Mashhold to complete housing project in Q4 Mashonaland Holdings says there has been growing activity in the freehold residential land market.

Michael TomeBusiness Reporter

PROPERTY development firm Mashonaland Holdings expects to complete its US$3,6 million MashView gardens residential project in the fourth quarter of this year as it continues to push ahead its diversification thrust.

Located in Bluffhill, the project was launched at the height of Covid-19 pandemic in June 2021, which hampered progress, but the opening up of the economy, following a drop in new infections, has injected pace into the initiative.

The MashView Gardens project is one of the key initiatives being undertaken by Mashonaland Holdings, along with the Milton Park medical facility and an office park project under construction along Borrowdale Road.

The group said the projects would be funded from proceeds of the imminent disposal of the Charter House building (at US$7,4 million) to a buyer who has been identified by the company.

Mashonaland Holdings says  there has been growing activity in the freehold residential land market and this has prompted the company to venture into middle-income and high-income residential development.

To cater to the needs of this market segment the company embarked on MashView gardens.

Managing director Gibson Mapfidza told an analyst briefing that one of blue-chip companies had shown interest in the 25 units which the company intends to complete in the last quarter of the year.

“We are working on MashView Gardens which is a 25 cluster housing development in Bluffhill, worth US$3,6 million, and at the height of Covid-19 in June we officially launched the units and we were able to sale all the 25 units to one blue-chip company thankfully and we are going through the development of the project and we target to complete all the 25 houses by the fourth quarter of this year,” revealed Mr Mapfidza.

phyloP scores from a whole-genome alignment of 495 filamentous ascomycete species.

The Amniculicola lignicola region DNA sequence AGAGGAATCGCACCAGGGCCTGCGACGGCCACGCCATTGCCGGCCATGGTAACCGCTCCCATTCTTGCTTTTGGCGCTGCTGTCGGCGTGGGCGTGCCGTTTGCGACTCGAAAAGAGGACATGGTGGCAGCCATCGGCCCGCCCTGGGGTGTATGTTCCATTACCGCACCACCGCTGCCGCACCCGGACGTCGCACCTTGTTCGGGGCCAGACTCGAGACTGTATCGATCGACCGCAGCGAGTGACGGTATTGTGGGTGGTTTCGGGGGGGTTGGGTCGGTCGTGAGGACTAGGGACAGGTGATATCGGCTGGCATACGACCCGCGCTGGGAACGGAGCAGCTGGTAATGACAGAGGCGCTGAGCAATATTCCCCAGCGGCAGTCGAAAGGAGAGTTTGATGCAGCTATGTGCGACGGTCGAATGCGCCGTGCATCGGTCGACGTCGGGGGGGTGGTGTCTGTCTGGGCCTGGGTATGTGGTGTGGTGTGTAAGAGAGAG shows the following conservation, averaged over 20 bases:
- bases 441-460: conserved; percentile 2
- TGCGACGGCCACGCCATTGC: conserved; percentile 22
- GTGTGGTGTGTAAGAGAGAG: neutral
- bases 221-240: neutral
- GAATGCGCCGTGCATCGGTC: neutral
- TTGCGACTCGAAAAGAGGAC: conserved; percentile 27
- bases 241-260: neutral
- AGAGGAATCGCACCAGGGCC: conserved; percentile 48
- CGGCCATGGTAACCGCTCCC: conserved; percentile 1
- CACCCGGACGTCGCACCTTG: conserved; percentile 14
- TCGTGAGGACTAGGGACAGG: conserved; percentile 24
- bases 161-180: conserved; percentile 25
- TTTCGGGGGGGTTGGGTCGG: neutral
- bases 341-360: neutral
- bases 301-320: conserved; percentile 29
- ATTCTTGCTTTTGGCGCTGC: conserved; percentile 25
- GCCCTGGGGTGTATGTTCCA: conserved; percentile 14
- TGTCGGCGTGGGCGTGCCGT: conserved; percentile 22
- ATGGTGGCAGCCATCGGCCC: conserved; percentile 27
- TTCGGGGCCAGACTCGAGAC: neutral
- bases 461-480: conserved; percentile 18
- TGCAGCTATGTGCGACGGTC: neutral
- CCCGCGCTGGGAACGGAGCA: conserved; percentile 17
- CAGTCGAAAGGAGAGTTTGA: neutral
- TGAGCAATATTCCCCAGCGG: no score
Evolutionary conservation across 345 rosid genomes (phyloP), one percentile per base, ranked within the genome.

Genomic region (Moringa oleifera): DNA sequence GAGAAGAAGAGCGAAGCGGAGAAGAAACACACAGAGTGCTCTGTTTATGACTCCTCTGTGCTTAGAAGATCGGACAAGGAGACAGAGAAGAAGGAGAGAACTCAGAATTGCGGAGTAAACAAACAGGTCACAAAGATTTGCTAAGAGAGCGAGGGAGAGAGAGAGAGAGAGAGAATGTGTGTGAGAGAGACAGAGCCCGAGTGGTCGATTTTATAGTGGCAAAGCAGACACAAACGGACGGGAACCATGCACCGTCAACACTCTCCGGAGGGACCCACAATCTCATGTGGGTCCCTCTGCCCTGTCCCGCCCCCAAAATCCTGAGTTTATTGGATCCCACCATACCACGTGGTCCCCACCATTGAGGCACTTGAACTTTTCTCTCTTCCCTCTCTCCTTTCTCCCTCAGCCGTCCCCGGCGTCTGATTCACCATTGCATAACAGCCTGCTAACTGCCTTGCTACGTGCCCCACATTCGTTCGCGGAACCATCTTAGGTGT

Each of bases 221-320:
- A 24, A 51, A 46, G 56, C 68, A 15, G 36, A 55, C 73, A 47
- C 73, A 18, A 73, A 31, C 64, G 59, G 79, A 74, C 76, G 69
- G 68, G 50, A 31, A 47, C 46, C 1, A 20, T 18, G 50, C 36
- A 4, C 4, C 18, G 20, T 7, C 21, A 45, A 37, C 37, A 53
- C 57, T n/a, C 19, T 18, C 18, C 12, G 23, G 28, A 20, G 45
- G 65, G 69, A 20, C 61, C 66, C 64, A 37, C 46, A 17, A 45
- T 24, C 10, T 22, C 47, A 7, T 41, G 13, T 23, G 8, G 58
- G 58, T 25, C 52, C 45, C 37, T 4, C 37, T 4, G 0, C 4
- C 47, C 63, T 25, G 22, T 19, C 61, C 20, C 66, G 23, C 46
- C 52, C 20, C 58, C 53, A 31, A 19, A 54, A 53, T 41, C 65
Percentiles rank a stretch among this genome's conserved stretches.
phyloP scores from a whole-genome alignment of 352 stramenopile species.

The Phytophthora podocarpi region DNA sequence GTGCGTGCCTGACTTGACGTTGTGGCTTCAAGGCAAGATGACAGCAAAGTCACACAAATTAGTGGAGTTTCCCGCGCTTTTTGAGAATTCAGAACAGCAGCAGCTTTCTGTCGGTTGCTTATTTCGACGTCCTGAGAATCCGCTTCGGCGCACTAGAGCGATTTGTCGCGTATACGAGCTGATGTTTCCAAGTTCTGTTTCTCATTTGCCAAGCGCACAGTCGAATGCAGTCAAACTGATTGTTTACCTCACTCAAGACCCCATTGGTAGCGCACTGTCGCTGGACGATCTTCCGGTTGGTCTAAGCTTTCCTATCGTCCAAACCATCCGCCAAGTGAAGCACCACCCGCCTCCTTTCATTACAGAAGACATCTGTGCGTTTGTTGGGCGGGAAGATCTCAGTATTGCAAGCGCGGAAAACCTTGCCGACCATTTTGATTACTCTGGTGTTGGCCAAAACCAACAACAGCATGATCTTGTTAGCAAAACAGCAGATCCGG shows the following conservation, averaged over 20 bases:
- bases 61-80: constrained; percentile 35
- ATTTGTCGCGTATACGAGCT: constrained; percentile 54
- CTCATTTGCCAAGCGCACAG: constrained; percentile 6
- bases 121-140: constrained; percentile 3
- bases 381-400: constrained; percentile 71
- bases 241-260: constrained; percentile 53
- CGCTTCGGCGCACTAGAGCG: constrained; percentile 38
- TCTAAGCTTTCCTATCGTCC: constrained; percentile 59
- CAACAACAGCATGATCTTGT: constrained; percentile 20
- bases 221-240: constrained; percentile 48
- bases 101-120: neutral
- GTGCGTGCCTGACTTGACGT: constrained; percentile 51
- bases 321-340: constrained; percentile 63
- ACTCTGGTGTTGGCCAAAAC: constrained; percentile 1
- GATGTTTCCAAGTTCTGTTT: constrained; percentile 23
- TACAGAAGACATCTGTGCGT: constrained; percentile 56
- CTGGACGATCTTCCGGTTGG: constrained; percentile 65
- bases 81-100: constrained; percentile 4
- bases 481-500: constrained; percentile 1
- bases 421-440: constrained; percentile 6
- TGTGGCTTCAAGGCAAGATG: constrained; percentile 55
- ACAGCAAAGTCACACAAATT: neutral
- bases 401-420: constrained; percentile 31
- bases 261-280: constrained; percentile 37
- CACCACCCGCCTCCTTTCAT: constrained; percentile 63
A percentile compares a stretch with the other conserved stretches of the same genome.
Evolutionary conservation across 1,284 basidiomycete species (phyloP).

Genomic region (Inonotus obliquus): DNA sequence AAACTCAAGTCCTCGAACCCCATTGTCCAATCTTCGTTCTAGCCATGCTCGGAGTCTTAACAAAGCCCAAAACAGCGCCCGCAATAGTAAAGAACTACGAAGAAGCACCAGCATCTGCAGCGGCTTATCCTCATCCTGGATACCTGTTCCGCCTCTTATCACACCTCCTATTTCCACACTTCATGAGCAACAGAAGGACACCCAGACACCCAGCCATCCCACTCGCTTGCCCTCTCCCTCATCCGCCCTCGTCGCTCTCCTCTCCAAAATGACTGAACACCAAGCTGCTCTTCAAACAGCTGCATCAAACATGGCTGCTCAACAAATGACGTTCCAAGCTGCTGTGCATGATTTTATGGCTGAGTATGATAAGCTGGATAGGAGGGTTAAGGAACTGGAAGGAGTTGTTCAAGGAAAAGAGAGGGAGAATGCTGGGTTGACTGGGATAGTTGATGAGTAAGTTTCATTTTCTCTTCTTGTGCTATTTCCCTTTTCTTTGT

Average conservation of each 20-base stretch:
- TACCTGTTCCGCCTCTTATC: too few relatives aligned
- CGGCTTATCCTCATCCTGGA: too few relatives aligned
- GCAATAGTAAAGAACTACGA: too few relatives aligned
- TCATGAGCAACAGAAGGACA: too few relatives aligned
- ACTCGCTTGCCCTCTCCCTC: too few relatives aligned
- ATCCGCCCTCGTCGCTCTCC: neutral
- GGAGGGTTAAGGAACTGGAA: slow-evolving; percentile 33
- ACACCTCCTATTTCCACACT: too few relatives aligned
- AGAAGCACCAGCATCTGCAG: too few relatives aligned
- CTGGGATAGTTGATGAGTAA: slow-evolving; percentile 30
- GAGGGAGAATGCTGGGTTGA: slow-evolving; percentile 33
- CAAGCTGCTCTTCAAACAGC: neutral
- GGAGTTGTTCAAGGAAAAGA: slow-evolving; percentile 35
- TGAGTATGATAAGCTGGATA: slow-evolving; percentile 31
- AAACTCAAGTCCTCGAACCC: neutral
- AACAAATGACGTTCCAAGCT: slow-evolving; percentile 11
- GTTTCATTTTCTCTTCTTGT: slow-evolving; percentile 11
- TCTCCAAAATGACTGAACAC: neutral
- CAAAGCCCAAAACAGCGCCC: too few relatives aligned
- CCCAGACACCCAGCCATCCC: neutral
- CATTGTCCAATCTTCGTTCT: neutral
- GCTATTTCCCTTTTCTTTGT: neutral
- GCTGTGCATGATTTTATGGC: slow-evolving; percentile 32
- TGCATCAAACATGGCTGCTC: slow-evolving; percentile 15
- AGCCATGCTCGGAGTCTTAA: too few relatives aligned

He said the residential market particularly in the country’s two biggest cities possessed a stock of old and overpriced houses which did not meet the demands of the current crop of customers hence the need to focus and come up with new products.

“Stock that is available in the market is  really the same,  particularly in the northern side of Harare and most of the eastern side of Bulawayo where there has not been a lot of supply.

“So, pricing has been very much high if you look at it and the sad development as well is that most of these properties or residentials were designed 30 years ago, when you look at the quality as well is not in line with what the prospective buyers are looking at, this presents an opportunity going forward for us.”

Although Mr Mapfidza was happy with the opportunities in the real estate market, he cited challenges around the supply of building materials, particularly cement shortages, which was a big issue last year.

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